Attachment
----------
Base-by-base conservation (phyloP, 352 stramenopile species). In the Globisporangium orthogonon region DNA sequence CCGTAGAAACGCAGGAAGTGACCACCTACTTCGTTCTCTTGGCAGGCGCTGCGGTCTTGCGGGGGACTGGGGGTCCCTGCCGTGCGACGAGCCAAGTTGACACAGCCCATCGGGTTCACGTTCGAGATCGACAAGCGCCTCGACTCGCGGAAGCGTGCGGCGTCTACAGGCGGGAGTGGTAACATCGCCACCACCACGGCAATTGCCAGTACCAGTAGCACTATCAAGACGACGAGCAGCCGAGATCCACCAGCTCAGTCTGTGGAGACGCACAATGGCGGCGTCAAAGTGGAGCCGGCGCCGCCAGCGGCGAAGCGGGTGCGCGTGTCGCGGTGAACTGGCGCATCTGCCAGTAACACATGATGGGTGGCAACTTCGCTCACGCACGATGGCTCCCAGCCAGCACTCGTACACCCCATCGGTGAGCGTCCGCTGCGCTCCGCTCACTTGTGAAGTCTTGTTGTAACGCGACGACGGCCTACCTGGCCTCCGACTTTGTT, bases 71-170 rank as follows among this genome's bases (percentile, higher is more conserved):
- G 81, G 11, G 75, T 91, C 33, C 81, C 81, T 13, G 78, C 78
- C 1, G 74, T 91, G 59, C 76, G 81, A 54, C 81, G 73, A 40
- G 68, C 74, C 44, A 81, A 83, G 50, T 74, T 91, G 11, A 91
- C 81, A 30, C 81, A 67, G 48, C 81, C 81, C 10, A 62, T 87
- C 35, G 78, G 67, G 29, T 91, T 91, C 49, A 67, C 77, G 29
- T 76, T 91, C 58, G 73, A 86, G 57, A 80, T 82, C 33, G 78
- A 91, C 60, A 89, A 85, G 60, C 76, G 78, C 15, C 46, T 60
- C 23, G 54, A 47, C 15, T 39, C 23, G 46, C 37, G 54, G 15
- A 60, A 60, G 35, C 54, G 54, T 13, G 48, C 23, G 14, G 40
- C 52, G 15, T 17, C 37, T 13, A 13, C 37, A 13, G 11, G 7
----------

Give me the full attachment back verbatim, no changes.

Base-by-base conservation (phyloP, 352 stramenopile species). In the Globisporangium orthogonon region DNA sequence CCGTAGAAACGCAGGAAGTGACCACCTACTTCGTTCTCTTGGCAGGCGCTGCGGTCTTGCGGGGGACTGGGGGTCCCTGCCGTGCGACGAGCCAAGTTGACACAGCCCATCGGGTTCACGTTCGAGATCGACAAGCGCCTCGACTCGCGGAAGCGTGCGGCGTCTACAGGCGGGAGTGGTAACATCGCCACCACCACGGCAATTGCCAGTACCAGTAGCACTATCAAGACGACGAGCAGCCGAGATCCACCAGCTCAGTCTGTGGAGACGCACAATGGCGGCGTCAAAGTGGAGCCGGCGCCGCCAGCGGCGAAGCGGGTGCGCGTGTCGCGGTGAACTGGCGCATCTGCCAGTAACACATGATGGGTGGCAACTTCGCTCACGCACGATGGCTCCCAGCCAGCACTCGTACACCCCATCGGTGAGCGTCCGCTGCGCTCCGCTCACTTGTGAAGTCTTGTTGTAACGCGACGACGGCCTACCTGGCCTCCGACTTTGTT, bases 71-170 rank as follows among this genome's bases (percentile, higher is more conserved):
- G 81, G 11, G 75, T 91, C 33, C 81, C 81, T 13, G 78, C 78
- C 1, G 74, T 91, G 59, C 76, G 81, A 54, C 81, G 73, A 40
- G 68, C 74, C 44, A 81, A 83, G 50, T 74, T 91, G 11, A 91
- C 81, A 30, C 81, A 67, G 48, C 81, C 81, C 10, A 62, T 87
- C 35, G 78, G 67, G 29, T 91, T 91, C 49, A 67, C 77, G 29
- T 76, T 91, C 58, G 73, A 86, G 57, A 80, T 82, C 33, G 78
- A 91, C 60, A 89, A 85, G 60, C 76, G 78, C 15, C 46, T 60
- C 23, G 54, A 47, C 15, T 39, C 23, G 46, C 37, G 54, G 15
- A 60, A 60, G 35, C 54, G 54, T 13, G 48, C 23, G 14, G 40
- C 52, G 15, T 17, C 37, T 13, A 13, C 37, A 13, G 11, G 7